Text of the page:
This week in history, we take a look at Nick Biddle, the first black soldier wounded in the Civil War, the massacre of black troops in Arkansas, the first Emancipation Day Parade in Washington DC, Billie Holiday’s “Strange Fruit,” and quite a bit more of the events that took place in this third week of April.
First Black Soldier Wounded in Civil War
Amidst the chaos that was the pro-secessionist Baltimore Riot, Nicholas Biddle, an escaped slave now living in Pottstown, Pennsylvanian. As an orderly to Capt. James Wren of the Washington Artillery, Biddle accompanied the battery and was seriously wounded. As his unit made their way through the streets to board a train to Washington, the cry of “Nigger in uniform!” tore through the crowd. With that, Biddle was struck in the head by a brick, cutting him to the bone. Though he fell to the ground, he was picked up and made his way to the waiting cars. Other soldiers in his battery were likewise injured. Biddle gained quite a bit of fame in Pottstown, to which he returned after his unit’s ninety day enlistment was up. Sadly, he grew destitute and died in 1870 with hardly a penny to his name. Members of his battery took up a collection for his funeral. More can be learned here.
Black Troops Massacred at the Battle of Poison Spring
Following a victory against a small Union force in Arkansas, Confederates under the command of John Marmaduke were reported to have killed scores of surrendering black United States troops. According to Confederate General William L. Cabell, Southern soldiers “killed at least eighty Negroes.” Colonel James M. Williams of the 1st Kansas reported: “Many wounded men belonging to the First Kansas Colored Volunteers fell into the hands of the enemy, and I have the most positive assurances from eye-witnesses that they were murdered on the spot.” “We were obliged to bring our wounded away the best we could,” reported Major Richard Ward immediately after the battle, “as the rebels were seen shooting those that fell into their hands.” The 1st Kansas suffered 41% casualties, while the Confederates suffered 3%. More can be read about the battle here.
Emancipation Day Celebration in Washington DC
What is often seen as the first Emancipation Day Parade in the United States capital took place in 1866 – less than a year following the end of the Civil War. It had been four years since Lincoln had freed the slaves in the city. The parade wound through the streets starting and ending in Franklin Square. There, speeches were made and general merriment was the rule of the day. The annual parade lasted until 1901, though it’s since been revived. Washington, DC officially celebrates Emancipation Day on April 16, the day Lincoln signed emancipation into law. More here.
Civil Rights Act of 1871
President Ulysses S. Grant signed the Second Enforcement Act, also known as the Civil Rights Act, into law on this date. In a large part, the Act was to allow the Federal government to better battle the Ku Klux Klan in the South, who were doing all they could to suppress the black vote. Grant himself personally asked for this legislation, which was pushed through Congress in less than a month. The Act placed Federal troops between black voters and Klan members, replacing the too-sympathetic state militias. In a large way, these laws ended the Klan until it was reformed in the early 1900s. The Act can be read here.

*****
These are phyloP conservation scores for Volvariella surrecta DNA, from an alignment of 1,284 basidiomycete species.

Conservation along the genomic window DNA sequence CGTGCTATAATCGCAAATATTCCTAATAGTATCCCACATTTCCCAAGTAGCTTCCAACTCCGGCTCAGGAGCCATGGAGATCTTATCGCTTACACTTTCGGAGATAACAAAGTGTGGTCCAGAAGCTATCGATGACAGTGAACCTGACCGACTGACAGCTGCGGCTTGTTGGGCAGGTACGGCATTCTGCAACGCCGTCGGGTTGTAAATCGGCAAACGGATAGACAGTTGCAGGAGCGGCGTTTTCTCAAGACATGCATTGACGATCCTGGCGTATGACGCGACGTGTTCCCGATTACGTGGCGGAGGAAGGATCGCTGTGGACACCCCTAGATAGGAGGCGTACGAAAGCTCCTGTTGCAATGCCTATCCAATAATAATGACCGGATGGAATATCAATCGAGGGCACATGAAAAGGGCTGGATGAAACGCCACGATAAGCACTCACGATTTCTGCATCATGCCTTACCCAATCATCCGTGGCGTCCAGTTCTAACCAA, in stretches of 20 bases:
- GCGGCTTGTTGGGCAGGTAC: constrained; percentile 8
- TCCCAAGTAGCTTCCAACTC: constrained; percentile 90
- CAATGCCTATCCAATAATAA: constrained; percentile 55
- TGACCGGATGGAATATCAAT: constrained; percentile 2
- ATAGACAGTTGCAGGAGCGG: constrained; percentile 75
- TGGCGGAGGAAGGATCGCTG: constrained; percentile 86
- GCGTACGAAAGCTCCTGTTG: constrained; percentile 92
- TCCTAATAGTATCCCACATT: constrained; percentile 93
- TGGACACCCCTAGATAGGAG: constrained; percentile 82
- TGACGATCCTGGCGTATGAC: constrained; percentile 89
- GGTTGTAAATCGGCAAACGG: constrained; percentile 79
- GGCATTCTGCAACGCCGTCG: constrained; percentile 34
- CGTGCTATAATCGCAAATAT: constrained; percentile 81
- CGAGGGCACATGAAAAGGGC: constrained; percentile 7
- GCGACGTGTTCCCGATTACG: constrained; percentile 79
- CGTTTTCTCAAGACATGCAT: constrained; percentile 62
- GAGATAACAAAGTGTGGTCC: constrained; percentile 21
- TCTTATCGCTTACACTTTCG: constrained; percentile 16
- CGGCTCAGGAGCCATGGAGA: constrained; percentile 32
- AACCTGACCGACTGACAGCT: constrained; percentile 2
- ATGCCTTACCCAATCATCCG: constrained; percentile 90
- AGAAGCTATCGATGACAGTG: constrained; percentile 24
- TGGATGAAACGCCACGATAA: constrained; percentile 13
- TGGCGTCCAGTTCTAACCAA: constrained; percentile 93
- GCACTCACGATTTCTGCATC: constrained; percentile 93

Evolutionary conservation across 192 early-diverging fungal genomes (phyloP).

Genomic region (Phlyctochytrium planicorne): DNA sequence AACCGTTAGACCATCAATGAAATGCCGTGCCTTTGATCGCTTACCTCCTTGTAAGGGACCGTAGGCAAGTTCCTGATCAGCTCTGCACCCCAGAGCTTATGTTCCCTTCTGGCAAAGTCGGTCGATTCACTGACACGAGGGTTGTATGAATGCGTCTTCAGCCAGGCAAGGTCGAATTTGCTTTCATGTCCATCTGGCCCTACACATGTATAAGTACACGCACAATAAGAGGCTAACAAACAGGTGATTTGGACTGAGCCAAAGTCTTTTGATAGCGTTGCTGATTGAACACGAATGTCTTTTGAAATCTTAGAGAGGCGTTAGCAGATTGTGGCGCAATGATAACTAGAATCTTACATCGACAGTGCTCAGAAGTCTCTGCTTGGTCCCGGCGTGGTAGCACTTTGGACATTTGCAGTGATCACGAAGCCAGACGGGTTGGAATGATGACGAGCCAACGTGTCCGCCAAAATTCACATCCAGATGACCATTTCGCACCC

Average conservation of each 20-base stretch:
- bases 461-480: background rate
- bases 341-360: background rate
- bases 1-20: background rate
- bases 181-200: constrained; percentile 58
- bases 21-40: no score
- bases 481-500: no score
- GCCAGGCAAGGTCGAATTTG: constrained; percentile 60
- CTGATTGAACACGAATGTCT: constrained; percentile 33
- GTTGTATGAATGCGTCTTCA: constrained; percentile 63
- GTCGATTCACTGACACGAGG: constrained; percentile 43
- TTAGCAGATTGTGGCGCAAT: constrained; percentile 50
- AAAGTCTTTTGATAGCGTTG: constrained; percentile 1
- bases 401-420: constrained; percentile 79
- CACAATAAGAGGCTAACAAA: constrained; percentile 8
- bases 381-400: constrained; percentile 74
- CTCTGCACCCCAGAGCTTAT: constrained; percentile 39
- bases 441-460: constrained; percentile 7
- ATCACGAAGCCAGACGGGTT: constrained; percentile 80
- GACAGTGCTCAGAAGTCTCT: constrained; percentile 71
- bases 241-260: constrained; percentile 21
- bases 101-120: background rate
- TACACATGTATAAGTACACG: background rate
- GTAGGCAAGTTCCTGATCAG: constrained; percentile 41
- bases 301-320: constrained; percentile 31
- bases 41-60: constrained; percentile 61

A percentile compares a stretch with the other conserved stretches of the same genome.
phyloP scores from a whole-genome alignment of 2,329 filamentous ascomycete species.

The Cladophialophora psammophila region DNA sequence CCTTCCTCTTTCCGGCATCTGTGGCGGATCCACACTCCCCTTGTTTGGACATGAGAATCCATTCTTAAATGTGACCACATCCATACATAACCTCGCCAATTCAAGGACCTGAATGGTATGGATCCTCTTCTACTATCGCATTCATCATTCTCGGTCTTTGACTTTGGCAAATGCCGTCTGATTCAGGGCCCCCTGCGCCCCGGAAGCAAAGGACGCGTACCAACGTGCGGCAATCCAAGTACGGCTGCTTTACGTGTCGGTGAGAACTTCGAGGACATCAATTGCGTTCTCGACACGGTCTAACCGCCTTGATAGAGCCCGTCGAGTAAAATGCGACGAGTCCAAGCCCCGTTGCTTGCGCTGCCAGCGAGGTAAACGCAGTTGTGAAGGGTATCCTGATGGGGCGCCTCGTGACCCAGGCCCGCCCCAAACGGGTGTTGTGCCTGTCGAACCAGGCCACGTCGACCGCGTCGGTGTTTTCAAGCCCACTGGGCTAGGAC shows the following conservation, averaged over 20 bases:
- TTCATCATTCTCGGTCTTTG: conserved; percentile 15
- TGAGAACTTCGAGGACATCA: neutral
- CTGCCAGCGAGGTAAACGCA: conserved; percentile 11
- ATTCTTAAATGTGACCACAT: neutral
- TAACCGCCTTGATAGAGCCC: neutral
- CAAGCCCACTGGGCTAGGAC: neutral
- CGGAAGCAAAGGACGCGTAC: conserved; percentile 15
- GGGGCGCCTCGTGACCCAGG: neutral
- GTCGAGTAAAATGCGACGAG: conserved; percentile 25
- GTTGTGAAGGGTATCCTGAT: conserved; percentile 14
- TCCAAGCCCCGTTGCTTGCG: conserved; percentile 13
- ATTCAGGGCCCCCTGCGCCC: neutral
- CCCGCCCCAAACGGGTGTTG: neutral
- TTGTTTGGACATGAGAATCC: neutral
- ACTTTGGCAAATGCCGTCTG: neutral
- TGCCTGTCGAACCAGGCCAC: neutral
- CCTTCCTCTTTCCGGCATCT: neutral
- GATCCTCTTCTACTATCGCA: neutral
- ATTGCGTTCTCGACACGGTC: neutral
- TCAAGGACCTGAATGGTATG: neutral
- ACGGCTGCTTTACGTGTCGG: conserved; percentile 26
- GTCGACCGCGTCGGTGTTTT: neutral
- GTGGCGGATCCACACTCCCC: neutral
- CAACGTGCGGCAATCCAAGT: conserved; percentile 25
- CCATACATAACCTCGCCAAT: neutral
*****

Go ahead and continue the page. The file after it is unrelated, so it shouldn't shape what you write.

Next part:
Billie Holiday Records First Civil Rights Song
With lyrics a poem by Abel Meeropol, and based upon the Indiana lynching of two black men in 1930, blues singer Billie Holiday recorded “Strange Fruit.” It was, in all respects, a song of protest. “Black bodies swinging in the Southern breeze / Strange fruit hanging from the poplar trees” “I wrote Strange Fruit,” said Meeropol, “because I hate lynching, and I hate injustice, and I hate the people who perpetuate it.” When Holiday suggested recording the song, her record company and manager both refused, fearing repercussions in the South. Going with an independent label, it ended up selling over a million copies, “Strange Fruit” became Billie Holiday’s most iconic work. In 1999, Time magazine named it the song of the century. More about the song itself can be read here. Here the song for yourself here.
Azor Leaves for Liberia
As part of the Back to Africa movement of the late 1800s, the ship Azor, filled with 206 black American volunteers, set off from Charleston, South Carolina for Liberia. This was in response to the particularly violent election of 1876, and its holders believed that there was no longer a place for them in America. More can be read here.
Ride-Ins Staged on Richmond Streetcars
As part of a wave of protest against segregation, like black citizens in Charleston in March, activists staged “Ride-Ins” on Richmond Streetcars. According to a newspaper report: “To-day a negro insisted upon riding upon the street car. The conductor put him off when several hundred negroes gathered, and insisted that the man should ride. A strong force of police came up, and the man was arrested. Much excitement was caused at the time.” In a few years, such laws would be overturned, only to reappear in the early 1900s.
First Black Female Lawyer
Less than a decade after the Civil War, Charlotte E. Ray became the first black female lawyer in America, graduating from Howard University School of Law. Raised by a father who was an abolitionist publisher and conductor on the Underground Railroad in New York, Ray attended school in DC and law school at Howard (an institution which, at that time, did not accept women). She went on to become the first woman to argue a case before the Supreme Court. As race relations reached their nadir, Ray lost work and eventually turned to teaching and became an activist for civil rights as well as women’s suffrage. More here.